Live: Doner & Vomit. When Saints Go Machine, Village Underground.

I ought first confess: the nocturnal modus vivendi of London wide out east come Friday isn't one I itch to inhabit. There's a fight in the eyes of everyone, whilst your ears are ever filled with the incoherent tiffs of the loaded and loveless. Commensurately odious odorously too, a commingled smell of doner and vomit accompanies the anguished sight of tottering stiletto prima donnas vomiting doner. Factor in the inherently repulsive Freshers' Week, and you've the sort of almighty ugh affronting your senses to endorse an unending hermitage. These are nights destined for an inevitable disappointment, scarcely seen for many through sick squints, exorbitant tears and unnecessary traumas. It's grotesque, although it's nowt that another drink shan't remedy in some disgracefully superficial way, eh? We'll salvage something and save ourselves; we'll slump into a warm, yet later wholly worrying amnesia only to repeat again this time next week. However to this time banish everything from memory would be a drastic tragedy, for When Saints Go Machine have become utterly unforgettable.

Queueing out in the cold and dank autumnal mug, the Danes are substantially more discerning and unrecognisably more dignified. Sedate and sporting Fjällräven rucksacks more or less unfailingly, within it's alas a spiffingly British affair for the most part. There are those that jive about handbags to hefty techno; those that diligently administer bursts of electricity into ailing iPhones; they that celebrate the acquisition of liquor as though it were liquid opulence. Identikit dance moves imitating the plumbing of bottomless wells and the outstretched reaching for nonexistent unreachables are only broken up by the odd smartphone snap to document the depravity of it all. Knock back enough amphetamines and all this probably appeals. Then, and only then, can any of this possibly appeal.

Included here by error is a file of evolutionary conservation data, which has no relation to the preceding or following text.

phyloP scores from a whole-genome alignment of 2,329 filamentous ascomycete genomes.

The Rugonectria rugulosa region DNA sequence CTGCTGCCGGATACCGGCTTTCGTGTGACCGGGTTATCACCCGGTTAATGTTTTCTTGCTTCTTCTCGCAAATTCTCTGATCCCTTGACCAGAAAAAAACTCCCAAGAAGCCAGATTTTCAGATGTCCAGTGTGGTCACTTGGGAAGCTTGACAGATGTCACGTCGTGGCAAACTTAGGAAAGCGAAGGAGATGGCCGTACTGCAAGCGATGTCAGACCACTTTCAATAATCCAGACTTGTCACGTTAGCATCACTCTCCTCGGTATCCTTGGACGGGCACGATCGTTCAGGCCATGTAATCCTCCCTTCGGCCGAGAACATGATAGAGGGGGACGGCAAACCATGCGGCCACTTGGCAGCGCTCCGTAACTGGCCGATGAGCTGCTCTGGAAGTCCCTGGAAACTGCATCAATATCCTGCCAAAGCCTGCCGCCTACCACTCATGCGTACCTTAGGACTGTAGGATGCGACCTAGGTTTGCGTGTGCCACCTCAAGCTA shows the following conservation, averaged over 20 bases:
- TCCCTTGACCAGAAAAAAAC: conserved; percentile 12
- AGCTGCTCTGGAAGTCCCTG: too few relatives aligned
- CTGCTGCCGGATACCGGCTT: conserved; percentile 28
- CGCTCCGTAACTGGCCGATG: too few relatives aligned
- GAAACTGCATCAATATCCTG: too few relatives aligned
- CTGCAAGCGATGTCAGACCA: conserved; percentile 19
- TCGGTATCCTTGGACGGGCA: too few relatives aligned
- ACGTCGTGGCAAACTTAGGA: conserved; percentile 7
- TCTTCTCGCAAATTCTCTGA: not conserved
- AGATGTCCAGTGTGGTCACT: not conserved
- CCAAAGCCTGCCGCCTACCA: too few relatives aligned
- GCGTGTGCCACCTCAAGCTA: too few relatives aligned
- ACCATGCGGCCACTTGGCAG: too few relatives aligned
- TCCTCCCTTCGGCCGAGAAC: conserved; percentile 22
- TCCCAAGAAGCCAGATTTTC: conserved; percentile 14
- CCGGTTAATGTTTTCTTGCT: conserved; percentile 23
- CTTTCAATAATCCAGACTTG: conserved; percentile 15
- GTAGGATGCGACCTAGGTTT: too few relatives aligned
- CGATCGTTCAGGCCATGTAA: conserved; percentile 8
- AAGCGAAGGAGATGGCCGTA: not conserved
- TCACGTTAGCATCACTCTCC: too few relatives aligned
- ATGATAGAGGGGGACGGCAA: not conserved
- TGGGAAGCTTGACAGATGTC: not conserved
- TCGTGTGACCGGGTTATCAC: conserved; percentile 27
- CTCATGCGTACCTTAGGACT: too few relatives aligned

But the Danes remain enviably limpid. They but patiently await. One ingenuously quizzes: "You know them?" It's an inadvertently damnatory indictment of our apathy toward – or perhaps purely our overexposure to – live music. It has become something of a product; a throwaway commodity we've come to expect and consequently take somewhat for granted. Yes, there's arguably too much on in London at any one point in time yet surely that affords us the opportunity to act as rightfully discerning consumers? To observe and fully experience. The live show is as immersive as any out there, so why ought we cheapen it in instead regarding – or rather disregarding it as an incentive just to inebriate?

"Yeah, I know them. That's the only reason I'd come down here", I reply through the dense wear of midnight. "Are they bigger than this in Denmark?" My fellow iconoclast replies with an almost clinical sterility: "Yes, very big." And on tonight of all nights, When Saints Go Machine tick like an intricate, yet with it immense hunk of clockwork. Their sound is impalpably enormous as they play almost unduly well for the unappreciative pill-scoffers in attendance. Although any band perhaps would be, they're an odd fit for tonight, as their great cogency comes from their ability to splice together the lavish orchestrations and ruffle-tranquil oneirics of breakthrough sophomore Konkylie with the soft, minimal house upon which they call within a live context. The result is a vivid conjuring of something absolutely ethereal, and with it entirely indescribable.